(Black Press file photo).

(Black Press file photo).

COVID-19 remains a factor in the Red Deer region and province this summer

Weekly reports are over, but the virus hasn’t gone away

Weekly provincial government COVID reports are over, but the sickness continues to spread in Red Deer — even into July.

While summer is officially here, many Red Deerians are still coming down with the more transmissible sub-variants of the coronavirus.

One local health practitioner had three patients cancellations this week because of COVID, and he was also temporarily down a receptionist due to the same illness.

Alberta Health continues to posted online information for Albertans to use to inform their daily decisions based on their own risk and context.

Information Alberta Health provided on Thursday, on behalf of Chief Medical Officer of Health Dr. Deena Hinshaw states it’s important for Albertans to consider their individual risk factors, and personal context and to make decisions that make sense for them.

“This can mean considering wearing a mask at times when transmission is higher, or when gathering with loved ones who are at higher risks of severe outcomes.”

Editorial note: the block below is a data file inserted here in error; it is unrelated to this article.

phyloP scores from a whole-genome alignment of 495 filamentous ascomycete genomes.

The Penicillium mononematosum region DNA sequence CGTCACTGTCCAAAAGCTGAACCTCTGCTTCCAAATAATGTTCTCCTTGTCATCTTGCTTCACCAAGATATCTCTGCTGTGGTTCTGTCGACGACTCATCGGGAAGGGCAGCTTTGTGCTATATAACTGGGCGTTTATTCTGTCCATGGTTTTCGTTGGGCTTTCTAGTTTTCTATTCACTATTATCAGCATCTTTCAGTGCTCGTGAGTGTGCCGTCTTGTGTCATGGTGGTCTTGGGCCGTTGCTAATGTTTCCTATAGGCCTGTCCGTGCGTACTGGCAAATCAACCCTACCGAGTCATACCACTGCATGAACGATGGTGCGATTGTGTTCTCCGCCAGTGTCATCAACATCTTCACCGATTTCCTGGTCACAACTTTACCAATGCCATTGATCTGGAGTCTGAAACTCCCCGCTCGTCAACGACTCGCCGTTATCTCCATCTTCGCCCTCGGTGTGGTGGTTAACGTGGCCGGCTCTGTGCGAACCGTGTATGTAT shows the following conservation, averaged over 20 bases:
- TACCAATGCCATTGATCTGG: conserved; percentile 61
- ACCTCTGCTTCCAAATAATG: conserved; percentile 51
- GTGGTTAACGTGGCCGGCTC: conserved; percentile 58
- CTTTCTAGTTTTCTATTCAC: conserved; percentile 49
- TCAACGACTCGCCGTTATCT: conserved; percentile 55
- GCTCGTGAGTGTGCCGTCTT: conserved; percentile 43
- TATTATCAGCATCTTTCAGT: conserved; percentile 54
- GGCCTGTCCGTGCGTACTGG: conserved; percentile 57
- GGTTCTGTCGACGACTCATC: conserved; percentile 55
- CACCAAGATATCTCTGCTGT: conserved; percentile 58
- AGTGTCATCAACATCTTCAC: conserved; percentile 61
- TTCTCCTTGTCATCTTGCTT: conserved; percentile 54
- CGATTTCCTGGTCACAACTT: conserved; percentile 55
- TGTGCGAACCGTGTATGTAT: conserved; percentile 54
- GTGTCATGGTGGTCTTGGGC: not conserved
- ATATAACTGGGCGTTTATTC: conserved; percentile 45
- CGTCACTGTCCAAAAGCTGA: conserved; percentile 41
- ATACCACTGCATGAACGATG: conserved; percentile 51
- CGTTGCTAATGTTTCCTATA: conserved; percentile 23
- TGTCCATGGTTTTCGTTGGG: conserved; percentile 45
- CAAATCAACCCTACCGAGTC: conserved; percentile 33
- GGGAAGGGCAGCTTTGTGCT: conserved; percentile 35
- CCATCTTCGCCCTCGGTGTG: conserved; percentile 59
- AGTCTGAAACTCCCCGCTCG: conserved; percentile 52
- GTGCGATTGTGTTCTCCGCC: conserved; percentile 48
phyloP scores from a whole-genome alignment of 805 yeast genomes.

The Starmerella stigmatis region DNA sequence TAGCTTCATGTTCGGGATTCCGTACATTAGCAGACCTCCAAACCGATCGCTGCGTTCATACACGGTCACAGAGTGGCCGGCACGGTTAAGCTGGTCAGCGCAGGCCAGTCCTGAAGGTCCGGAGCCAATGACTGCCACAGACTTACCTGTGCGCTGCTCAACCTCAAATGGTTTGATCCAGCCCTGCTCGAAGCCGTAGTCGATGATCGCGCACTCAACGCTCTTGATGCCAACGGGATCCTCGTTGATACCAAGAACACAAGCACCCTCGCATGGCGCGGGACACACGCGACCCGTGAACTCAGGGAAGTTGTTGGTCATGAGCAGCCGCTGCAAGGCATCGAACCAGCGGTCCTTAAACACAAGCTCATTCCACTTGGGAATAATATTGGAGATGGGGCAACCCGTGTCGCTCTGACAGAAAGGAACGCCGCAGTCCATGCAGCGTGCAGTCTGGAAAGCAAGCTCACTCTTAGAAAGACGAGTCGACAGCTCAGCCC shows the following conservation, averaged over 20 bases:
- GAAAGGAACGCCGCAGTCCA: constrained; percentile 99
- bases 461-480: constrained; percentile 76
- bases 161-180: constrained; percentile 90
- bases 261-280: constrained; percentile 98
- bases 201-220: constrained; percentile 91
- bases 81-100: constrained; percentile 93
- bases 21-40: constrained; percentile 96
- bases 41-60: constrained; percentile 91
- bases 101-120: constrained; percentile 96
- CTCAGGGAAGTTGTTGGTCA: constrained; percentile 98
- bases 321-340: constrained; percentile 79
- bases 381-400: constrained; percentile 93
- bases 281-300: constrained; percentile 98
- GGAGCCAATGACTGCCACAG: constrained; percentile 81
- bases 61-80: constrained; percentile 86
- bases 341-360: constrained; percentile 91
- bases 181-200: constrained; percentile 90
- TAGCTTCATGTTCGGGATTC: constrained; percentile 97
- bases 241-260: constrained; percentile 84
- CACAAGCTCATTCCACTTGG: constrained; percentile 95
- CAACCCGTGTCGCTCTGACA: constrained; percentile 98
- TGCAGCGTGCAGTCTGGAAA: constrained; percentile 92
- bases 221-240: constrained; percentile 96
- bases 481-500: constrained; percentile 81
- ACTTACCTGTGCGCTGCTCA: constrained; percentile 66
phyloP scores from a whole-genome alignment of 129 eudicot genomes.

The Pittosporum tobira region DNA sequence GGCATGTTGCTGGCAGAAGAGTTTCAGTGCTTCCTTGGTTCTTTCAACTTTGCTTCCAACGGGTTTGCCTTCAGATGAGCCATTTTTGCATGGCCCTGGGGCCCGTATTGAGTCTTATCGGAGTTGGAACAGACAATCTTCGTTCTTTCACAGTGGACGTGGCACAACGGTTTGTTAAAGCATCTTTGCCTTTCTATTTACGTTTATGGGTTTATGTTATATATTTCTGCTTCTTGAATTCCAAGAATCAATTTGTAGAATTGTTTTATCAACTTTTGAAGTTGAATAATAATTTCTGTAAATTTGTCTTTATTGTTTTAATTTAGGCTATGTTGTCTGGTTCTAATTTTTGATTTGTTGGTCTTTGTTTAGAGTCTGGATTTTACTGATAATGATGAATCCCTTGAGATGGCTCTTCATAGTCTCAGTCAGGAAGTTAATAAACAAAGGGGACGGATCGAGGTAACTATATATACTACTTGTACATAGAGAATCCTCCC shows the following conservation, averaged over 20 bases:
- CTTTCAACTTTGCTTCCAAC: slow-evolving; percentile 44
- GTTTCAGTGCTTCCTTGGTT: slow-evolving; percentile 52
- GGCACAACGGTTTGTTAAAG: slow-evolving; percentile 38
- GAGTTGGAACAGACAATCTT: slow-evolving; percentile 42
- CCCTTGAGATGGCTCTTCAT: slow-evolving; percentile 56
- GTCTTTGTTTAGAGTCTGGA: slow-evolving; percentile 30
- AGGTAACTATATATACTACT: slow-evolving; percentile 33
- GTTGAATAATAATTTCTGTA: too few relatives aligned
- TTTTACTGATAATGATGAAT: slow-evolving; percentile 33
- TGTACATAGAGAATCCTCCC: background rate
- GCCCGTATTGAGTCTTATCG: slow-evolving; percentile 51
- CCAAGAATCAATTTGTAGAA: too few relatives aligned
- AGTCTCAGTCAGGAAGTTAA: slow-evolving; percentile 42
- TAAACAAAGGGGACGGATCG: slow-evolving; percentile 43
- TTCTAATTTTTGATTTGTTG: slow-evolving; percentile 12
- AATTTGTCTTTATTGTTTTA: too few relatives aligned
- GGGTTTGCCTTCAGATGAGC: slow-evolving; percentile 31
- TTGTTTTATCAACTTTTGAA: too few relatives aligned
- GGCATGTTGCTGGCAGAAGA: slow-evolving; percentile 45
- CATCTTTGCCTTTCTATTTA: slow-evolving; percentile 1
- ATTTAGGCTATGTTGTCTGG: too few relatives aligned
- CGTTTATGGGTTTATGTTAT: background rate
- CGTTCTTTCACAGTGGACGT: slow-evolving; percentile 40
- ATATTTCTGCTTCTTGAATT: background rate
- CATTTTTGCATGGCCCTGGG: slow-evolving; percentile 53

A geospatial map on the Alberta Government website breaks COVID-19 statistics down by geography, listing Red Deer as a medium-risk location, while Red Deer County is pegged as low risk.

The City of Lacombe, Camrose County and Paintearth County are all shown to be high risk, as is the Town of Olds. Mountain View County was put into the highest risk category, based on its current caseload of having 100 cases per 100,000 population over seven days.

Wastewater surveillance shows the rate of the virus dropped off significantly in Red Deer in May but continues to be found, albeit at a very low levels, compared to the regular peaks that occurred between January and the end of May.

Alberta’s COVID-19 statistics indicate cases of the BA.4 and BA.5 subvariants are continuing to be seen. While these are more transmissible, there is no increased risk of severe outcomes associated with these subvariants.

As summer turns to fall, Albertans can expect to see periods of increased transmission of COVID-19 and other respiratory diseases like influenza. Hinshaw considers vaccinations critical to protecting individuals’ health and the health-care system. Albertans are encouraged to get every dose they are eligible for.

The provincial government is reviewing interim guidance from the National Advisory Committee on Immunization (NACI) on considerations for the fall 2022 COVID-19 vaccine booster program in Canada. Updates will be provided as they become available.